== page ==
When New Yorkers mention wild turkey these days they’re not referring to Kentucky bourbon. They’re talking about Zelda.

The Thanksgiving season seems the right time to tell a story about a brave bird who has defied the odds of survival and mesmerized the city with her avian allure.

No one knows exactly where this female wild turkey came from when she was spotted trotting
into Manhattan about five years ago and decided to stay in Battery Park at the southern tip of the island.

Zelda is not exactly a homebody.: she likes to walk around and has been spotted to the north in Greenwich Village and tony Tribeca. Because of her incessant outings, she was named Zelda, after novelist F. Scott Fitzgerald’s wife who was said to wander the city during her various nervous breakdowns.

Zelda the turkey doesn’t seem to care much about her new name.

“Some people have even questioned her mental state because she has a desire to live in such a strange environment. She’s a different turkey,” said Sarah Aucoin, director of the New York City Department of Parks & Recreation’s Urban Park Rangers.

“We saw a wild turkey passing in the street … she was kind of crossing the street,” said Auritt, who was strolling with her sister near Battery Park last June.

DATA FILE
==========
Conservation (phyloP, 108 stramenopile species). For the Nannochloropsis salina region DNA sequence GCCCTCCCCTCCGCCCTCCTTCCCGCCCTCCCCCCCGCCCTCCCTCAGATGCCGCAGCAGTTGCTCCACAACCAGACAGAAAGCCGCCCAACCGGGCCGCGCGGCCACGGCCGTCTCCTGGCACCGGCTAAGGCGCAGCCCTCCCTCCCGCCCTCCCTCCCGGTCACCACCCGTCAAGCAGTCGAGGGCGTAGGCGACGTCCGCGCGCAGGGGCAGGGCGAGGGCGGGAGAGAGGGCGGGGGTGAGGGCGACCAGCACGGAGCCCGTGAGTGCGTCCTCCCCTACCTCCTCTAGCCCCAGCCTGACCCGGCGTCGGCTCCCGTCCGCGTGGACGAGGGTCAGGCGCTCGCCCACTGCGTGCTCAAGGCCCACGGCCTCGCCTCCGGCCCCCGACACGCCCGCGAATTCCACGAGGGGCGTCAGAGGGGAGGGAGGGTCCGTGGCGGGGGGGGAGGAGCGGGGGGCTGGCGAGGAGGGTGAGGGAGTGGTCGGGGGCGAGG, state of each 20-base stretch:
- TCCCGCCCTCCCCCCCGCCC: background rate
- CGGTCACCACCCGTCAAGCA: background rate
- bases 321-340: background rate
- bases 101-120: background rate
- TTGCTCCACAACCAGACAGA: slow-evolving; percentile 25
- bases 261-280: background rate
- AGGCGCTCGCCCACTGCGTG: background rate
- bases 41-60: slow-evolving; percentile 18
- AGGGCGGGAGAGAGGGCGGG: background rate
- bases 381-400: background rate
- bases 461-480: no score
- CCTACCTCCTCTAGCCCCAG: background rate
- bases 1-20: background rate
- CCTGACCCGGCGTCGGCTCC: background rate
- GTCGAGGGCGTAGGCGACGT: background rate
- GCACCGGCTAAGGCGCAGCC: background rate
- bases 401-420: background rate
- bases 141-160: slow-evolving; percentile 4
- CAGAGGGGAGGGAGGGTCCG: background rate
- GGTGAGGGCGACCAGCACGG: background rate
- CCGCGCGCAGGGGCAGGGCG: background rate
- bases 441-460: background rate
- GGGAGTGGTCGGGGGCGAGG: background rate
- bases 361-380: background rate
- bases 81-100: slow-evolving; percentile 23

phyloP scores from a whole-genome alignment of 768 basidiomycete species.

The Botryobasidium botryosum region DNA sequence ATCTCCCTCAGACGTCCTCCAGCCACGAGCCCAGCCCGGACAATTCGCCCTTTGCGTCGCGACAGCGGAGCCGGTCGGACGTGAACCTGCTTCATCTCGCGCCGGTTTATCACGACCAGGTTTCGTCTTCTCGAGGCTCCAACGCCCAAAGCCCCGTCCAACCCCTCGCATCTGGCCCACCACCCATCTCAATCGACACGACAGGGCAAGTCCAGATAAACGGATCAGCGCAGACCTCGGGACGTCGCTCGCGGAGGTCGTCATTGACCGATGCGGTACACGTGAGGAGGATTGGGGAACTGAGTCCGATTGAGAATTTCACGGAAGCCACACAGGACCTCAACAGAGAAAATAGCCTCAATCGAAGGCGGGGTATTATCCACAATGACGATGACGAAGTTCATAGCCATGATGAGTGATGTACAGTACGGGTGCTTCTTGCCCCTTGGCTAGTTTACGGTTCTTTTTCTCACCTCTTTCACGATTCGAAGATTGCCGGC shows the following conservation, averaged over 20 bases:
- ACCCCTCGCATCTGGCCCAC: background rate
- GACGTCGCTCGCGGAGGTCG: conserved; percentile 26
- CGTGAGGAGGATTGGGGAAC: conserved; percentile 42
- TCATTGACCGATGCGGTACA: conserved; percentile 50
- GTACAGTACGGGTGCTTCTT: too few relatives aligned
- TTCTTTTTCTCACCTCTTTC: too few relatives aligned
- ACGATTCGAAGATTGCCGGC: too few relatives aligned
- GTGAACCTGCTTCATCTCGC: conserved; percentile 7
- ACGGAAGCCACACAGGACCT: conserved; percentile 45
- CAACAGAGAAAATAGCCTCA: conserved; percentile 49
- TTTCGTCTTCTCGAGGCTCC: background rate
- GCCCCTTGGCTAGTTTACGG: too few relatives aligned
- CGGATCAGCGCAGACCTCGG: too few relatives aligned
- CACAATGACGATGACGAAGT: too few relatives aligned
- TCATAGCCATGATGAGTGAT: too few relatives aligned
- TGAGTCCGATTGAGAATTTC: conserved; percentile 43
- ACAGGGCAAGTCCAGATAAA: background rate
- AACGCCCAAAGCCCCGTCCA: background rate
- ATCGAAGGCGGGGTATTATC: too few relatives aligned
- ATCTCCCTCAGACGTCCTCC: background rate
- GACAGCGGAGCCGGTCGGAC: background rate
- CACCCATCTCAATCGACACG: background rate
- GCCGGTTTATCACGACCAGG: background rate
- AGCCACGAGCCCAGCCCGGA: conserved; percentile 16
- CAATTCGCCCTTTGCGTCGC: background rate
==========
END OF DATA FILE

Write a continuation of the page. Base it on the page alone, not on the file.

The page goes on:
“I thought, ‘Why is there a turkey here?’ … I was confused but more concerned for this turkey’s life. At first I thought it was someone’s pet or that it had escaped from a zoo,” said Auritt.

“We believe she leaves Battery Park to look for a mate, or another turkey to …gobble with? She always returns,” said Aucoin, whose rangers keep tabs on Zelda’s love life, or shall we say the lack of it!

That doesn’t stop Zelda from laying eggs that will never hatch. Sympathetic park rangers take awaye the unfertilized eggs to preserve Zelda’s life.

Zelda doesn’t seem to be upset by the removal of her eggs, Aucoin said, because only about 30 percent of wild turkey chicks survive infancy.

Zelda may be alone, but there are more wild turkeys than ever in the Northeast, where they nearly were eradicated in the mid-19th Century as their forest habitats gave way to farmland.

Majestic in richly colored plumage, the wild turkey was Benjamin Franklin’s first choice as America’s national bird.

The Turkey is in comparison a much more respectable bird, and a true original Native of America! John James Audubon chose the wild turkey as the first image he painted for his so-called Elephant Folio of “Birds in America” in 1826.

With the economy tanking, is there any danger that someone may want to have Zelda for Thanksgiving dinner, and we don’t mean as a guest? The experts doubt it.

“There is something connecting about the turkey,” Phillips said. “It is one of the only domesticated animals that is from North America.”
And when you begin to give a name to an animal, it is very difficult to think about it as the next meal of the family!
Long live Zelda, our New-York free wild turkey!